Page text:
The following figure shows an SD/MMC flash image layout
example for boot. The master boot record (MBR) is located in the first 512 bytes of the
memory. The MBR contains information about the partitions (address and size of
partition). The second-stage boot loader image is stored in partition A2. Partition A2
is a custom raw partition with no file system.
Figure 16. SD/MMC Flash Image Layout
The SD/MMC controller supports two booting modes:
MBR (partition) mode
The boot image is
read from a custom partition (0xA2)
The first image is
located at the beginning of the partition, at offset 0x0
Start address =
partition start address
If the MBR
signature is not found, SD/MMC driver assumes it is in raw mode
The boot image data
is read directly from sectors in the user area and is located at the first
sector of the SD/MMC
The first image is
located at the start of the memory card, at offset 0x0
Start address =
The MBR contains the partition table, which is always located in the
first sector (LBA0) with a memory size of 512 bytes. The MBR consists of executable
code, four partition entries, and the MBR signature. A MBR can be created by specific
tools like the FDISK program.
Table 2. MBR Structure
Size (In Bytes)
Partition entry for partition 1
Partition entry for partition 2
Partition entry for partition 3
Partition entry for partition 4
MBR signature: 0xAA55
The standard MBR structure contains a partition with four 16-byte
entries. Thus, memory cards using this standard table cannot have more than four primary
partitions or up to three primary partitions and one extended partition.
Each partition type is defined by the partition entry. The boot images
are stored in a primary partition with custom partition type (0xA2). The SD/MMC flash
driver does not support a file system, so the boot images are located in partition A2 at
Table 3. Partition Entry
Size (In Bytes)
Boot indicator. 0x80 indicates that it is bootable.
Starting CHS value
Ending CHS value
LBA of first sector in partition
Number of sectors in partition
The boot ROM code configures the SD/MMC controller to default settings
for the supported SD/MMC flash memory.
The NAND subsystem reserves at least the first 1 MB on the NAND
device. If the NAND flash device has blocks greater than 256 KB, then the NAND subsystem
reserves the first four blocks on the device. For a NAND device with less than 256 KB
block size, the second-stage boot loader image must be placed in multiple blocks. The
NAND subsystem expects to find up to four second-stage boot loader images on the NAND
device. You may have less than four images if required. The second-stage boot loader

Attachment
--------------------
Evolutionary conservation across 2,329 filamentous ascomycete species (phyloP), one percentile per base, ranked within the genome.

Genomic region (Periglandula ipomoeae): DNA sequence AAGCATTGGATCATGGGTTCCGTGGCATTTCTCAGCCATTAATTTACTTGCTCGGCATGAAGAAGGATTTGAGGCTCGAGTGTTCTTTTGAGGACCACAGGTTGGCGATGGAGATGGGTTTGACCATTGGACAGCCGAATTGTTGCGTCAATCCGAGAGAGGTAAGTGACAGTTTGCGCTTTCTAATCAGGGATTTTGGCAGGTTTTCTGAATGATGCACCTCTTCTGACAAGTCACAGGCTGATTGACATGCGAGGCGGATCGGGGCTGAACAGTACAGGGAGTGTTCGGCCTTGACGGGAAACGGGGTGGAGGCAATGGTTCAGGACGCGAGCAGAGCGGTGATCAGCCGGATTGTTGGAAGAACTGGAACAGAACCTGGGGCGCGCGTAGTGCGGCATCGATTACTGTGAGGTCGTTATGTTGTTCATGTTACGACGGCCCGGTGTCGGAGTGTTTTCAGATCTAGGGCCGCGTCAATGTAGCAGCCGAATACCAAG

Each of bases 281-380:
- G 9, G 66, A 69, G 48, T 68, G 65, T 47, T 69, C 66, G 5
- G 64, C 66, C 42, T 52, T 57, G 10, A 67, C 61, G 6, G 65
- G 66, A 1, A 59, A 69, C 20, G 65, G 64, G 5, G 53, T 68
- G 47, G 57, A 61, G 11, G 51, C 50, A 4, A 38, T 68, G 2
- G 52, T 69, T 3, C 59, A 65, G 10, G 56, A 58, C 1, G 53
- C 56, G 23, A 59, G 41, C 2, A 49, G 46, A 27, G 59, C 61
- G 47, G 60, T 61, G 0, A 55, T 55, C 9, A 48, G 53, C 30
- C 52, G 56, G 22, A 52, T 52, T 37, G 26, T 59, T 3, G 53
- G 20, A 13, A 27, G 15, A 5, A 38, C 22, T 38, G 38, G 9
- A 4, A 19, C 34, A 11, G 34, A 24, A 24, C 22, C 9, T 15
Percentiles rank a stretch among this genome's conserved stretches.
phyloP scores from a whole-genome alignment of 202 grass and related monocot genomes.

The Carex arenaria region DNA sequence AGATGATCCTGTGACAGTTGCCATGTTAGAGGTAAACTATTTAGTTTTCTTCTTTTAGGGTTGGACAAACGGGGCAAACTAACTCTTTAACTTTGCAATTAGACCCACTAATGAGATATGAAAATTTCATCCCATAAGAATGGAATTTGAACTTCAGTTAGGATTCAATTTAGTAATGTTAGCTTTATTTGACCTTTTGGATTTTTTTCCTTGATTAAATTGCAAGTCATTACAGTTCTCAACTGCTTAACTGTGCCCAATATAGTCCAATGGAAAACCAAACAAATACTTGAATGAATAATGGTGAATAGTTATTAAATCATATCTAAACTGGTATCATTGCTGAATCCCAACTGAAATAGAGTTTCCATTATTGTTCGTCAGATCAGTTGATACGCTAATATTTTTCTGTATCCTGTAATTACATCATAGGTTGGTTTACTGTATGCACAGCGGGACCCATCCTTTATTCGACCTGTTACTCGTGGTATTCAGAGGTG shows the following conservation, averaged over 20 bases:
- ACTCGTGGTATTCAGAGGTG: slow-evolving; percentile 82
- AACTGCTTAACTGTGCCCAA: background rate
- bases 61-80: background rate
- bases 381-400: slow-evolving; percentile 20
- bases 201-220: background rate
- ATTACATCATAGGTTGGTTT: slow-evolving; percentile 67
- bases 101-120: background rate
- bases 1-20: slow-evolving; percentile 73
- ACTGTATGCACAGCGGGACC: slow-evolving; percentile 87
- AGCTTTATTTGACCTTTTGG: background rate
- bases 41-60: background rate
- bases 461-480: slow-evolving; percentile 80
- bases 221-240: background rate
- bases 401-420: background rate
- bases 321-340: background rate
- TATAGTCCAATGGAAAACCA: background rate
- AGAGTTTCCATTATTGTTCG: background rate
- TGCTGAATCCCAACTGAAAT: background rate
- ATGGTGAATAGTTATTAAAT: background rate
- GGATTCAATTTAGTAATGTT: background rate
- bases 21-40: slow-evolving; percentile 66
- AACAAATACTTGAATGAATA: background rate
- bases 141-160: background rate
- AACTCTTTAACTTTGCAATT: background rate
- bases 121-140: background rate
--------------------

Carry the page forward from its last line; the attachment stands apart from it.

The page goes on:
image should always be at the start of a physical page. Because a block is the smallest
area used for erase operation, any update to a particular image does not affect other
In the figure below, the FPGA is configured first through one of its non-HPS
configuration sources. The CSS block configures the FPGA fabric as well as the FPGA I/O,
shared I/O and hard memory controller I/O. The HPS executes the second-stage boot loader from
the FPGA. In this situation, the HPS should not be released from reset until the FPGA is
powered on and programmed. Once the FPGA is in user mode and the HPS has been released from
reset, the boot ROM code begins executing. The HPS boot ROM code executes the second-stage
boot loader from the FPGA fabric over the HPS-to-FPGA bridge.
Figure 18. Boot From FPGA Flow
Second-Stage Boot Loader Support Package Generator Tool
The SoC Embedded Design Suite (SoC EDS) includes
the second-stage boot loader support package (BSP) generator tool that allows you to
generate a boot loader for your FPGA design.
The boot generation flow and
BSP Editor tool are described in the following sections.
Boot Loader Generation and Flow
Generating a boot loader involves several steps to produce a final
Each step is dependent on the previous one. Either the associated
Altera® Complete Design Suite (ACDS) or SoC EDS tool is
used to generate information required for the following dependent steps. See the table below
for a list of steps and associated tools:
Table 4. Boot Loader Generation Stages and Tools
Step 1: Compiling the FPGA Design
Step 2: Identifying the hardware hard processor system (HPS)
Step 3: Generating and building a boot loader source
SoC EDS tool chain and BSP Editor
The following figure depicts the complete boot loader generation flow using
Note: A similar flow is
available for a UEFI boot loader. Refer to the "Appendix A: Building a UEFI Boot Loader"
Prior to generating the boot loader, the HPS hand-off files are needed. The
hand-off files are created during "Step 1: Compiling the FPGA Design" and are saved
in the hps_isw_handoff folder.
The HPS hand-off files contain the FPGA hardware design information (as XML
files) and are used to generate the required boot loader device tree for proper FPGA